The game goes on for 9 rounds, which feels about 3-4 rounds too long. There is no ‘leveling up’ or any sort of power curve. Players just muddle along a little until they either get to the end, or die in random quick fashion. Lacking is the tension crucial to a survival game, nor is there any cool triumph of power as the heroes emerge leveled up and geared out for the final battle.

One of the many problems is the idea that having a bigger fire ‘should’ be good because you can see more enemies but often the fire works against you. Enemy reveal powers are very potent, and are the leading factor in quick spirals to game over. The more enemies the player can see, the more enemies trigger their reveal power. Player powers are reactive compared to proactive; so many times it is literally not in the players interest to have some many things revealed.

By far one of the most egregious problems of the game is the randomness and how quickly it can spell defeat. Your dice are subject to the whims of fate. Euro players are used to this, but usually with some option to modify your dice.. Either there is frequent or powerful dice mitigation, or any single roll cannot spell doom for the whole game. Imagine any long game with dice, like ‘Twilight Imperium’ or even ‘Risk’ and have an element where if you roll double sixes at any point you lose the game- this is similarly devastating. Typically, many enemy cards chain into each other, which as an aside is woefully unbalanced where a single card might be a weak 2-4 health enemy with no bonus, to a card that summons two others, and one of those summons another 2 more enemies. Oftentimes a single round is hard enough to clear with no damage, and a single enemy surviving can easily do at least two damage aka two cards knocked out of a player. When something like this triggers it truly can be single turn game overs which are incredibly frustrating. There is nothing fun, or ‘dang we should have tried this next time’, just random death and pain.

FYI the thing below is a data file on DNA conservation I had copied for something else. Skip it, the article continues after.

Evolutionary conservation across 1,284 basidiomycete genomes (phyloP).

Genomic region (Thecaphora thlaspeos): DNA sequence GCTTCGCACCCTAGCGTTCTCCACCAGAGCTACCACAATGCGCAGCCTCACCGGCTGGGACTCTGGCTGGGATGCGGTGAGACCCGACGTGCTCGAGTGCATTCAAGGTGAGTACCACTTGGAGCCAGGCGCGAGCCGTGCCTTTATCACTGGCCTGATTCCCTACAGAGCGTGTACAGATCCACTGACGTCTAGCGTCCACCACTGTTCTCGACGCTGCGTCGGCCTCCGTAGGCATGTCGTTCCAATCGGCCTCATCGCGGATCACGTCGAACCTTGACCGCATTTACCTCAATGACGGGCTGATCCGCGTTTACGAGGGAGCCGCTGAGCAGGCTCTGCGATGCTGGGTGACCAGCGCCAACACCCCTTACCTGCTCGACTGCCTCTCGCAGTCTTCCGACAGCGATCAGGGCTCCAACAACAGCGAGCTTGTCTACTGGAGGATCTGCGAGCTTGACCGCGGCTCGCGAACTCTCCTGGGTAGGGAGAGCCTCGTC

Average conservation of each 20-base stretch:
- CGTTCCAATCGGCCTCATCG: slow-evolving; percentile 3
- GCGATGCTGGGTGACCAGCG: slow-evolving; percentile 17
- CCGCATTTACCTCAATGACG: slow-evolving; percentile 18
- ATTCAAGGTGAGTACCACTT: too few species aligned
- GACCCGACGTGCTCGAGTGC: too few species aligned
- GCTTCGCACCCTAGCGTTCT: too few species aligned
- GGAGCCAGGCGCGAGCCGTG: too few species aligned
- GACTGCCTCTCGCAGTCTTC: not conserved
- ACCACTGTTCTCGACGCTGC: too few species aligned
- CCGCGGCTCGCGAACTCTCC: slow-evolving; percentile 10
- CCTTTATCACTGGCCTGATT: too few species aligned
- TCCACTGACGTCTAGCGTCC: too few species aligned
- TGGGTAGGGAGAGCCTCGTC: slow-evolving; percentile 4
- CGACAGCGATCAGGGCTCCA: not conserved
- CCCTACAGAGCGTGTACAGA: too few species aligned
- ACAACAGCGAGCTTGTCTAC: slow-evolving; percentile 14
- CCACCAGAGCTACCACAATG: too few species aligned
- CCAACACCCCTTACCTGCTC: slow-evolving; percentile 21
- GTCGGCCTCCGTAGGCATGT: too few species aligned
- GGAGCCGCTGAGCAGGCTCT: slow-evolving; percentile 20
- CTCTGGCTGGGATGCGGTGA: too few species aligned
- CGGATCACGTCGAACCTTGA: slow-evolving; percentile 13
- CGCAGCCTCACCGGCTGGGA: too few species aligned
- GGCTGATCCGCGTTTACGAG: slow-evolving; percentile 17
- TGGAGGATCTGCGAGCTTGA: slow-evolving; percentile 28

Overall the game lends itself very much to needing some house rules. The type of person that is going to enjoy this ‘as is’ is rare. It is really unfortunate, because there is a cool skeleton of a game in here. Some severe luck mitigation is needed, as well as letting characters feel powerful rather than just using their weak abilities as a few hit points. So many things conspire together to make the experience far less fun than I am sure it was meant to be.


Below Average

Set A Watch

Review Guidelines

The type of player that is going to enjoy this is going to be in a very narrow niche: they like dice, they like very careful placement similar to Euros, they don’t mind very intense ‘puzzles’ every round, they are okay with next to zero luck mitigation and 1 turn wipe outs. Given how the rules are, it’s tough to recommend, whereas with some house rolls or mods to the game it might actually feel a lot more fun instead of carefully planning only to get busted out due to some bad draws.

Eric Ace

Unless otherwise stated, the product in this article was provided for review purposes.